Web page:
MGMT consists of Benjamin Goldwasser and Andrew VanWyngarden, two Wesleyan University graduates who met and formed the band their freshman year of college. Goldwasser and VanWyngarden were both music majors, choosing to practice their “selfish ambition” rather than attempt to “save the world,” as VanWyngarden puts it. In telling the story of the band, Goldwasser explains, “We weren't trying to start a band, we were just hanging out and showing each other music that we liked." The organic nature of the band is a reoccurring theme, later depicted in their lack of obligation to fulfill market requests in their second album.
2007's Oracular Spectacular and 2010's Congratulations are two very different records. Oracular Spectacular is primarily known for its three hit singles, “Kids,” “Time to Pretend,” and “Electric Feel.” The record (especially those three songs) feature a consistent dance beat that keeps the energy level high and reflects 1970s British prog, disco, new-wave synth-pop, and early 90s Britpop. The power of youthful innocence seems to be a consistency throughout the record, expressing a fear of adulthood and a longing to maintain the freedom that comes with being young.
The fact that Oracular Spectacular was written 4-5 years previous to its release on Columbia Records is demonstrated through the stylistic variance between MGMT's first two major records. Congratulations was designed to feature no stand-out hits. In fact, the band reported that they would not release singles for Congratulations, looking to make clear that the record is to be considered one whole, not a series of fragmented pieces. The band ultimately failed in their attempt to express their prioritizeation of art over fiscal gain, as the label chose to release a set of singles. Counter to Oracular Spectacular, Congratulations doesn't feature the heavy dance beats, and rather, provides a psychedelic sound reminiscent of Pink Floyd. Congratulations ditches any reprise from their breakthrough hit, Kids, for “far-out psychedelic sojourns.”
The song "Congratulations," off of the album of the same name, seems to share the thoughts of an artist just recently exposed to the music industry. The text expresses an indifference to the life that comes with touring. VanWyngarden seems to half-heartedly embrace the standard expectations that come with being a touring artist. The first chorus shares:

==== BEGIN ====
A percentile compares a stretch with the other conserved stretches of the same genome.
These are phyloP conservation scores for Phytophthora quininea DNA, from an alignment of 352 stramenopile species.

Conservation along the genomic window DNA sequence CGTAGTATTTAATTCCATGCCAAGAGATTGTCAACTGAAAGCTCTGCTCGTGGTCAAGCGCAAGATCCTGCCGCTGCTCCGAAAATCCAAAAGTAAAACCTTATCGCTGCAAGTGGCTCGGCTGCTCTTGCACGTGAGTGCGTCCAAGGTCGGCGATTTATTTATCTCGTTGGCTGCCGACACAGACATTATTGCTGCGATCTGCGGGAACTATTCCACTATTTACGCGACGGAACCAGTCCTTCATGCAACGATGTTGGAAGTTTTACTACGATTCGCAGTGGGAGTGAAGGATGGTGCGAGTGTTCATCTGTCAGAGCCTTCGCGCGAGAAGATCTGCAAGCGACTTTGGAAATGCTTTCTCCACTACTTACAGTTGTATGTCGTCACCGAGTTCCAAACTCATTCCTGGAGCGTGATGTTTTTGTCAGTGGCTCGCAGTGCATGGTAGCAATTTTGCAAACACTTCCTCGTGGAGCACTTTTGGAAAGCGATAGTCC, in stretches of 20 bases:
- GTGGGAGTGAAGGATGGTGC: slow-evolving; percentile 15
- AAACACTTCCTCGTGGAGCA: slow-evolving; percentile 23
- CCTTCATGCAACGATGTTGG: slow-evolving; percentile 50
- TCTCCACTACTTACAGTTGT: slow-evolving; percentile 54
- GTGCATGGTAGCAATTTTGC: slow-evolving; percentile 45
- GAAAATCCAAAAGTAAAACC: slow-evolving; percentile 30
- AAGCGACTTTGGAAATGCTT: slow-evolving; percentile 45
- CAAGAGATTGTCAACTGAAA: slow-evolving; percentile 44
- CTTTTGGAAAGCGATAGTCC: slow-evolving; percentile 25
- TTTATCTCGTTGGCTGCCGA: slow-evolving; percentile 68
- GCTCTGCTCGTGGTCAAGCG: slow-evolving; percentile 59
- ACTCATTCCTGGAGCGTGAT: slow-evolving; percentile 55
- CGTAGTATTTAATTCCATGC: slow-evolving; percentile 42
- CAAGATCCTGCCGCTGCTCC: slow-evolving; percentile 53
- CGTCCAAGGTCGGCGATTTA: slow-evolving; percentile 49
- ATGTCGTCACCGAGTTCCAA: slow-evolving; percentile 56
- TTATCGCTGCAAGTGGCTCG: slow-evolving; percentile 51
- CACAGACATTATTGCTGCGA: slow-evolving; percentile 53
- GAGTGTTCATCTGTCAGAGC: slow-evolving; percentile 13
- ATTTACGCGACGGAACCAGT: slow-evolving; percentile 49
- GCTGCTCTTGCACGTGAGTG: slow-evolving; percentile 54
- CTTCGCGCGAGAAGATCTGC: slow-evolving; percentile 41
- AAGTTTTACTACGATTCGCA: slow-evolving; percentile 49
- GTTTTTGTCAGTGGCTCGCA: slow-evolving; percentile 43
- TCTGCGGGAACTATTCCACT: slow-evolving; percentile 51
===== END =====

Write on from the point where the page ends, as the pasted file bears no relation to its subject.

But I've got someone to make reports
That tell me how my money's spent
To book my stays and draw by blinds
So I can't see what's really there
And all I need's a great big congratulations
VanWyngarden sings his acceptance that others hold the responsibility of taking care of his life's details, handling work that he once had to manage. It sounds like he is able to find peace with this idea, as these others are doing their job so that he can write music and in turn sustain their employment.
MGMT expresses an interest in spirituality, acknowledging that art and spirituality have a significant relationship, and that art is not of man alone. VanWyngarden shares, “I've been thinking our songs were transmitted to us by benevolent beings," suggesting a reference to Greek mythology. Goldwasser goes on to explain, "Something's about to go down. Things are going to change in a way nobody will be able to fix." Vanwyngarden then adds, "The apocalypse is in the zeitgeist, but it doesn't have to be about death and destruction; it could be the shattering of a mass hallucination…where the human race realizes its true potential!" This idea of people awakening from a hallucination and realizing their “true potential” is reminiscent of the Christian concept of “the kingdom of God.” This connection is not a coincidence. All humans are said to have a natural longing for Shalom, seek to apply it, and oftentimes fail to reach their goal. This natural search for shalom is a demonstration of God's presence in creation, what fuels man's search for something larger. There is said to be a time when humans will understand the truth of this world, and it will be beautiful. MGMT is expressing this longing through their music, demonstrating the honesty, heart, and emotion behind their art.
- Michael Bass